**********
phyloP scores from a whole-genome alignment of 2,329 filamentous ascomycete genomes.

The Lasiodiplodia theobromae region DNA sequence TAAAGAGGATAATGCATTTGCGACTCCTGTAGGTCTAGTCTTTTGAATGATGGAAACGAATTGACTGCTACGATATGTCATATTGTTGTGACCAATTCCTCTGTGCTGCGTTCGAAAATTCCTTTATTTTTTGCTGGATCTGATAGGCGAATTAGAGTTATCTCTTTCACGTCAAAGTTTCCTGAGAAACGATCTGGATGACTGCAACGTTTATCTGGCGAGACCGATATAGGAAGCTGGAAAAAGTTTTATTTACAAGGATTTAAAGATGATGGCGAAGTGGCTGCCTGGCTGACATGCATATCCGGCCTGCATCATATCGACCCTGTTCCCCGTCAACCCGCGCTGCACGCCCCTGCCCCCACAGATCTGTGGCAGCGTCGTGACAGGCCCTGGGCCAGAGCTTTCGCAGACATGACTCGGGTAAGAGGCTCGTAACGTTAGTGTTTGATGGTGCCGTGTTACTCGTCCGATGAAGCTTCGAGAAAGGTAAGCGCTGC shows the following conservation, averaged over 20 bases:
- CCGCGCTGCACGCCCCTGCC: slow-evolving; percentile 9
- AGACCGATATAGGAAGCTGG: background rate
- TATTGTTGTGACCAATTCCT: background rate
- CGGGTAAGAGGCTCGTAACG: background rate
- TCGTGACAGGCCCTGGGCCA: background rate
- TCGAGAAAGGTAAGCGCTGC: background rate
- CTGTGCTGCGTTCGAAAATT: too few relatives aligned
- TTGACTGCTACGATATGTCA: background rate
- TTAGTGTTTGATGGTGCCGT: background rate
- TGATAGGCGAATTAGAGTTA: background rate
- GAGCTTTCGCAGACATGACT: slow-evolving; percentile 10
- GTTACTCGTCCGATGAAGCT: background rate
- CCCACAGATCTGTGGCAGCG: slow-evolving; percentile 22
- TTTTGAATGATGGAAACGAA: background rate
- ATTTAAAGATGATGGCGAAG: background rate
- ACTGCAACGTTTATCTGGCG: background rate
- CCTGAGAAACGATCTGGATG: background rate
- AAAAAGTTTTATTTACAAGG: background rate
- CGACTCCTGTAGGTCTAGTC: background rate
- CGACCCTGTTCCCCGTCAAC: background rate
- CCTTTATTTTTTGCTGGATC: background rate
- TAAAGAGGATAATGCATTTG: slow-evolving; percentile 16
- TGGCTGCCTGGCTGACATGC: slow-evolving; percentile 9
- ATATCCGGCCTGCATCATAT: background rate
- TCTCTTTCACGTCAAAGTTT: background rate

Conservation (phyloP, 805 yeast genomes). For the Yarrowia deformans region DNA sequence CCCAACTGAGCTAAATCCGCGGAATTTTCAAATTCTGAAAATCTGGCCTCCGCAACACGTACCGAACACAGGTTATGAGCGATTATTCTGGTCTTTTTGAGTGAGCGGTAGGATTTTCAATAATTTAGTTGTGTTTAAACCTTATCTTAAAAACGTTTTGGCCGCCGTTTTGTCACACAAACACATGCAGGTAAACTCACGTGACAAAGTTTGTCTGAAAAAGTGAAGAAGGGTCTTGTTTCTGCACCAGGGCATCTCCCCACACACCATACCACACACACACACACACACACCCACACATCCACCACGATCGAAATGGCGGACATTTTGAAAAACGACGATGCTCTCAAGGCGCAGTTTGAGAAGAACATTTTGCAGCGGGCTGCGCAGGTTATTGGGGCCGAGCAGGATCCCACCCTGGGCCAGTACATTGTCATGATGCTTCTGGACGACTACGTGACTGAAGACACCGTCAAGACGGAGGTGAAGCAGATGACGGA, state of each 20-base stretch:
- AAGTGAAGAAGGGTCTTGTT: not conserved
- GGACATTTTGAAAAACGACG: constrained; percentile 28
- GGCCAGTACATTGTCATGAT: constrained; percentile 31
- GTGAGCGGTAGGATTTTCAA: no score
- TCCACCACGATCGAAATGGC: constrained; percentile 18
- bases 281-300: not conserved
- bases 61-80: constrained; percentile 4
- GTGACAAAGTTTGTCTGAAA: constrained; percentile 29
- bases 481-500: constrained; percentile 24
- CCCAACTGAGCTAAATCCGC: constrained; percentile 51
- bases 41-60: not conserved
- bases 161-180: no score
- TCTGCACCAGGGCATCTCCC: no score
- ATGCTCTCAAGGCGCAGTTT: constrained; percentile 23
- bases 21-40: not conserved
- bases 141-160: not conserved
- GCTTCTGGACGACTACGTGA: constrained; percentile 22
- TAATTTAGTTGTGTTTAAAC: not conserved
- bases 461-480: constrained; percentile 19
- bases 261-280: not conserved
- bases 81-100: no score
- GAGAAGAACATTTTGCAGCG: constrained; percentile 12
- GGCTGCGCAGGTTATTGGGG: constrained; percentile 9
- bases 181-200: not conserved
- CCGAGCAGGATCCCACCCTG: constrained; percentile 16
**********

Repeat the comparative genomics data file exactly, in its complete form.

phyloP scores from a whole-genome alignment of 2,329 filamentous ascomycete genomes.

The Lasiodiplodia theobromae region DNA sequence TAAAGAGGATAATGCATTTGCGACTCCTGTAGGTCTAGTCTTTTGAATGATGGAAACGAATTGACTGCTACGATATGTCATATTGTTGTGACCAATTCCTCTGTGCTGCGTTCGAAAATTCCTTTATTTTTTGCTGGATCTGATAGGCGAATTAGAGTTATCTCTTTCACGTCAAAGTTTCCTGAGAAACGATCTGGATGACTGCAACGTTTATCTGGCGAGACCGATATAGGAAGCTGGAAAAAGTTTTATTTACAAGGATTTAAAGATGATGGCGAAGTGGCTGCCTGGCTGACATGCATATCCGGCCTGCATCATATCGACCCTGTTCCCCGTCAACCCGCGCTGCACGCCCCTGCCCCCACAGATCTGTGGCAGCGTCGTGACAGGCCCTGGGCCAGAGCTTTCGCAGACATGACTCGGGTAAGAGGCTCGTAACGTTAGTGTTTGATGGTGCCGTGTTACTCGTCCGATGAAGCTTCGAGAAAGGTAAGCGCTGC shows the following conservation, averaged over 20 bases:
- CCGCGCTGCACGCCCCTGCC: slow-evolving; percentile 9
- AGACCGATATAGGAAGCTGG: background rate
- TATTGTTGTGACCAATTCCT: background rate
- CGGGTAAGAGGCTCGTAACG: background rate
- TCGTGACAGGCCCTGGGCCA: background rate
- TCGAGAAAGGTAAGCGCTGC: background rate
- CTGTGCTGCGTTCGAAAATT: too few relatives aligned
- TTGACTGCTACGATATGTCA: background rate
- TTAGTGTTTGATGGTGCCGT: background rate
- TGATAGGCGAATTAGAGTTA: background rate
- GAGCTTTCGCAGACATGACT: slow-evolving; percentile 10
- GTTACTCGTCCGATGAAGCT: background rate
- CCCACAGATCTGTGGCAGCG: slow-evolving; percentile 22
- TTTTGAATGATGGAAACGAA: background rate
- ATTTAAAGATGATGGCGAAG: background rate
- ACTGCAACGTTTATCTGGCG: background rate
- CCTGAGAAACGATCTGGATG: background rate
- AAAAAGTTTTATTTACAAGG: background rate
- CGACTCCTGTAGGTCTAGTC: background rate
- CGACCCTGTTCCCCGTCAAC: background rate
- CCTTTATTTTTTGCTGGATC: background rate
- TAAAGAGGATAATGCATTTG: slow-evolving; percentile 16
- TGGCTGCCTGGCTGACATGC: slow-evolving; percentile 9
- ATATCCGGCCTGCATCATAT: background rate
- TCTCTTTCACGTCAAAGTTT: background rate

Conservation (phyloP, 805 yeast genomes). For the Yarrowia deformans region DNA sequence CCCAACTGAGCTAAATCCGCGGAATTTTCAAATTCTGAAAATCTGGCCTCCGCAACACGTACCGAACACAGGTTATGAGCGATTATTCTGGTCTTTTTGAGTGAGCGGTAGGATTTTCAATAATTTAGTTGTGTTTAAACCTTATCTTAAAAACGTTTTGGCCGCCGTTTTGTCACACAAACACATGCAGGTAAACTCACGTGACAAAGTTTGTCTGAAAAAGTGAAGAAGGGTCTTGTTTCTGCACCAGGGCATCTCCCCACACACCATACCACACACACACACACACACACCCACACATCCACCACGATCGAAATGGCGGACATTTTGAAAAACGACGATGCTCTCAAGGCGCAGTTTGAGAAGAACATTTTGCAGCGGGCTGCGCAGGTTATTGGGGCCGAGCAGGATCCCACCCTGGGCCAGTACATTGTCATGATGCTTCTGGACGACTACGTGACTGAAGACACCGTCAAGACGGAGGTGAAGCAGATGACGGA, state of each 20-base stretch:
- AAGTGAAGAAGGGTCTTGTT: not conserved
- GGACATTTTGAAAAACGACG: constrained; percentile 28
- GGCCAGTACATTGTCATGAT: constrained; percentile 31
- GTGAGCGGTAGGATTTTCAA: no score
- TCCACCACGATCGAAATGGC: constrained; percentile 18
- bases 281-300: not conserved
- bases 61-80: constrained; percentile 4
- GTGACAAAGTTTGTCTGAAA: constrained; percentile 29
- bases 481-500: constrained; percentile 24
- CCCAACTGAGCTAAATCCGC: constrained; percentile 51
- bases 41-60: not conserved
- bases 161-180: no score
- TCTGCACCAGGGCATCTCCC: no score
- ATGCTCTCAAGGCGCAGTTT: constrained; percentile 23
- bases 21-40: not conserved
- bases 141-160: not conserved
- GCTTCTGGACGACTACGTGA: constrained; percentile 22
- TAATTTAGTTGTGTTTAAAC: not conserved
- bases 461-480: constrained; percentile 19
- bases 261-280: not conserved
- bases 81-100: no score
- GAGAAGAACATTTTGCAGCG: constrained; percentile 12
- GGCTGCGCAGGTTATTGGGG: constrained; percentile 9
- bases 181-200: not conserved
- CCGAGCAGGATCCCACCCTG: constrained; percentile 16